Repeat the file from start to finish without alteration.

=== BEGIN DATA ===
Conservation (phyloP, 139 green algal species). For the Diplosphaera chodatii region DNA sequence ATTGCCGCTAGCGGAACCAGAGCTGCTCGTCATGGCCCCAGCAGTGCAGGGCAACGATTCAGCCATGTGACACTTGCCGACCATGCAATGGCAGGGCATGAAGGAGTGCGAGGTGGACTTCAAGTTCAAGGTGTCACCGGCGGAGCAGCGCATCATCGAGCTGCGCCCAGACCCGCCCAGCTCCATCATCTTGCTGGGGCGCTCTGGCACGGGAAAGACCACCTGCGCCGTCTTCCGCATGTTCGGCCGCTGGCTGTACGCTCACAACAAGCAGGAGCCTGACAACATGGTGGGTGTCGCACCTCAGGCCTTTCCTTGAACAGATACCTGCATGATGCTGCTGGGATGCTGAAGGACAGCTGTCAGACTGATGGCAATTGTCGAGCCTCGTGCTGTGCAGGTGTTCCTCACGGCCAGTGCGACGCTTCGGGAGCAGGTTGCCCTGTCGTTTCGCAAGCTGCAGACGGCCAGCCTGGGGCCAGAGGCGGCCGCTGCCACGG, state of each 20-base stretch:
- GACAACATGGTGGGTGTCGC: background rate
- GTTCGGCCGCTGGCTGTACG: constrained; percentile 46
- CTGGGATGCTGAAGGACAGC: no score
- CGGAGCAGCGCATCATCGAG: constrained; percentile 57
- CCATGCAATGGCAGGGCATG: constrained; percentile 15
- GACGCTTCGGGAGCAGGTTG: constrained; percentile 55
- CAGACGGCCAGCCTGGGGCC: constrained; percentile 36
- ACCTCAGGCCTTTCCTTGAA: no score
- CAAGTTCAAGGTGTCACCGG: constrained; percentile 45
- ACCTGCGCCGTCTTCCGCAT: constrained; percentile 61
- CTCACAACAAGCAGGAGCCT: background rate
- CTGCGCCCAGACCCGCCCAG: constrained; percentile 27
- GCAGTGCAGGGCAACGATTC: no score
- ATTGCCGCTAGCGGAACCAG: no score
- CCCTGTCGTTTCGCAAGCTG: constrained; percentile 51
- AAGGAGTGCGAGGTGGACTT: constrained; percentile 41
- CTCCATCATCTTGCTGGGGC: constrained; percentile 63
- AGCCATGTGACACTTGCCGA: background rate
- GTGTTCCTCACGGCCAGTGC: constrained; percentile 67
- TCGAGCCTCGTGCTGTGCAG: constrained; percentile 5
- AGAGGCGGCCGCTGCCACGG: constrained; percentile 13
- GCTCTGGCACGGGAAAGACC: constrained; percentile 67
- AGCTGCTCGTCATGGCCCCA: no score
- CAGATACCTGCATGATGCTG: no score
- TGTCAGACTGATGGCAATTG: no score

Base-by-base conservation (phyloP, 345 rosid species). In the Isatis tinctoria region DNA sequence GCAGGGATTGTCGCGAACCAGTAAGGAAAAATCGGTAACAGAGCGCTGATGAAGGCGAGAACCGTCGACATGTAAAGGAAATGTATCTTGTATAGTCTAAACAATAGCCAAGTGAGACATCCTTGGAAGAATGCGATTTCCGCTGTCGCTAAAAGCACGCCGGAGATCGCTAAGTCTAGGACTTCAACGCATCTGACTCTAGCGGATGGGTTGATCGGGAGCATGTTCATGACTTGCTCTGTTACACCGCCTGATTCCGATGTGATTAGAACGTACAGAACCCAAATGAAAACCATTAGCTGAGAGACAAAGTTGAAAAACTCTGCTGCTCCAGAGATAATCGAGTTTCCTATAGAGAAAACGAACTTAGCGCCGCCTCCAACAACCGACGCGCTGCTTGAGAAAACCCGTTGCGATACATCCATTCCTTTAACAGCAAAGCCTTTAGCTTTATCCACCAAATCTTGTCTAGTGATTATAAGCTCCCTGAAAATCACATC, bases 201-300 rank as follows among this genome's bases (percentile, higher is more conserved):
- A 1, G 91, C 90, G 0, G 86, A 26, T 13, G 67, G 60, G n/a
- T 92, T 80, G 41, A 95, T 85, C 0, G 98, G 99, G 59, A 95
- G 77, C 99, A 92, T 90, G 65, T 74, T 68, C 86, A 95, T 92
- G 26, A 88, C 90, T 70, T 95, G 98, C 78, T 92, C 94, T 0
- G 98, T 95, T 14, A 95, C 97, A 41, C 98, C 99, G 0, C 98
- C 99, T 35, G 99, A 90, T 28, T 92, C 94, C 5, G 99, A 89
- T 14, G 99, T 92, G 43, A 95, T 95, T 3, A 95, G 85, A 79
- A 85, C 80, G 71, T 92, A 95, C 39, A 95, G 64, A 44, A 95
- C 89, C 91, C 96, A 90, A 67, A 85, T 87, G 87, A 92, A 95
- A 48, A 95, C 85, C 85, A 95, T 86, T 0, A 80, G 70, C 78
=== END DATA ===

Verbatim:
Conservation (phyloP, 139 green algal species). For the Diplosphaera chodatii region DNA sequence ATTGCCGCTAGCGGAACCAGAGCTGCTCGTCATGGCCCCAGCAGTGCAGGGCAACGATTCAGCCATGTGACACTTGCCGACCATGCAATGGCAGGGCATGAAGGAGTGCGAGGTGGACTTCAAGTTCAAGGTGTCACCGGCGGAGCAGCGCATCATCGAGCTGCGCCCAGACCCGCCCAGCTCCATCATCTTGCTGGGGCGCTCTGGCACGGGAAAGACCACCTGCGCCGTCTTCCGCATGTTCGGCCGCTGGCTGTACGCTCACAACAAGCAGGAGCCTGACAACATGGTGGGTGTCGCACCTCAGGCCTTTCCTTGAACAGATACCTGCATGATGCTGCTGGGATGCTGAAGGACAGCTGTCAGACTGATGGCAATTGTCGAGCCTCGTGCTGTGCAGGTGTTCCTCACGGCCAGTGCGACGCTTCGGGAGCAGGTTGCCCTGTCGTTTCGCAAGCTGCAGACGGCCAGCCTGGGGCCAGAGGCGGCCGCTGCCACGG, state of each 20-base stretch:
- GACAACATGGTGGGTGTCGC: background rate
- GTTCGGCCGCTGGCTGTACG: constrained; percentile 46
- CTGGGATGCTGAAGGACAGC: no score
- CGGAGCAGCGCATCATCGAG: constrained; percentile 57
- CCATGCAATGGCAGGGCATG: constrained; percentile 15
- GACGCTTCGGGAGCAGGTTG: constrained; percentile 55
- CAGACGGCCAGCCTGGGGCC: constrained; percentile 36
- ACCTCAGGCCTTTCCTTGAA: no score
- CAAGTTCAAGGTGTCACCGG: constrained; percentile 45
- ACCTGCGCCGTCTTCCGCAT: constrained; percentile 61
- CTCACAACAAGCAGGAGCCT: background rate
- CTGCGCCCAGACCCGCCCAG: constrained; percentile 27
- GCAGTGCAGGGCAACGATTC: no score
- ATTGCCGCTAGCGGAACCAG: no score
- CCCTGTCGTTTCGCAAGCTG: constrained; percentile 51
- AAGGAGTGCGAGGTGGACTT: constrained; percentile 41
- CTCCATCATCTTGCTGGGGC: constrained; percentile 63
- AGCCATGTGACACTTGCCGA: background rate
- GTGTTCCTCACGGCCAGTGC: constrained; percentile 67
- TCGAGCCTCGTGCTGTGCAG: constrained; percentile 5
- AGAGGCGGCCGCTGCCACGG: constrained; percentile 13
- GCTCTGGCACGGGAAAGACC: constrained; percentile 67
- AGCTGCTCGTCATGGCCCCA: no score
- CAGATACCTGCATGATGCTG: no score
- TGTCAGACTGATGGCAATTG: no score

Base-by-base conservation (phyloP, 345 rosid species). In the Isatis tinctoria region DNA sequence GCAGGGATTGTCGCGAACCAGTAAGGAAAAATCGGTAACAGAGCGCTGATGAAGGCGAGAACCGTCGACATGTAAAGGAAATGTATCTTGTATAGTCTAAACAATAGCCAAGTGAGACATCCTTGGAAGAATGCGATTTCCGCTGTCGCTAAAAGCACGCCGGAGATCGCTAAGTCTAGGACTTCAACGCATCTGACTCTAGCGGATGGGTTGATCGGGAGCATGTTCATGACTTGCTCTGTTACACCGCCTGATTCCGATGTGATTAGAACGTACAGAACCCAAATGAAAACCATTAGCTGAGAGACAAAGTTGAAAAACTCTGCTGCTCCAGAGATAATCGAGTTTCCTATAGAGAAAACGAACTTAGCGCCGCCTCCAACAACCGACGCGCTGCTTGAGAAAACCCGTTGCGATACATCCATTCCTTTAACAGCAAAGCCTTTAGCTTTATCCACCAAATCTTGTCTAGTGATTATAAGCTCCCTGAAAATCACATC, bases 201-300 rank as follows among this genome's bases (percentile, higher is more conserved):
- A 1, G 91, C 90, G 0, G 86, A 26, T 13, G 67, G 60, G n/a
- T 92, T 80, G 41, A 95, T 85, C 0, G 98, G 99, G 59, A 95
- G 77, C 99, A 92, T 90, G 65, T 74, T 68, C 86, A 95, T 92
- G 26, A 88, C 90, T 70, T 95, G 98, C 78, T 92, C 94, T 0
- G 98, T 95, T 14, A 95, C 97, A 41, C 98, C 99, G 0, C 98
- C 99, T 35, G 99, A 90, T 28, T 92, C 94, C 5, G 99, A 89
- T 14, G 99, T 92, G 43, A 95, T 95, T 3, A 95, G 85, A 79
- A 85, C 80, G 71, T 92, A 95, C 39, A 95, G 64, A 44, A 95
- C 89, C 91, C 96, A 90, A 67, A 85, T 87, G 87, A 92, A 95
- A 48, A 95, C 85, C 85, A 95, T 86, T 0, A 80, G 70, C 78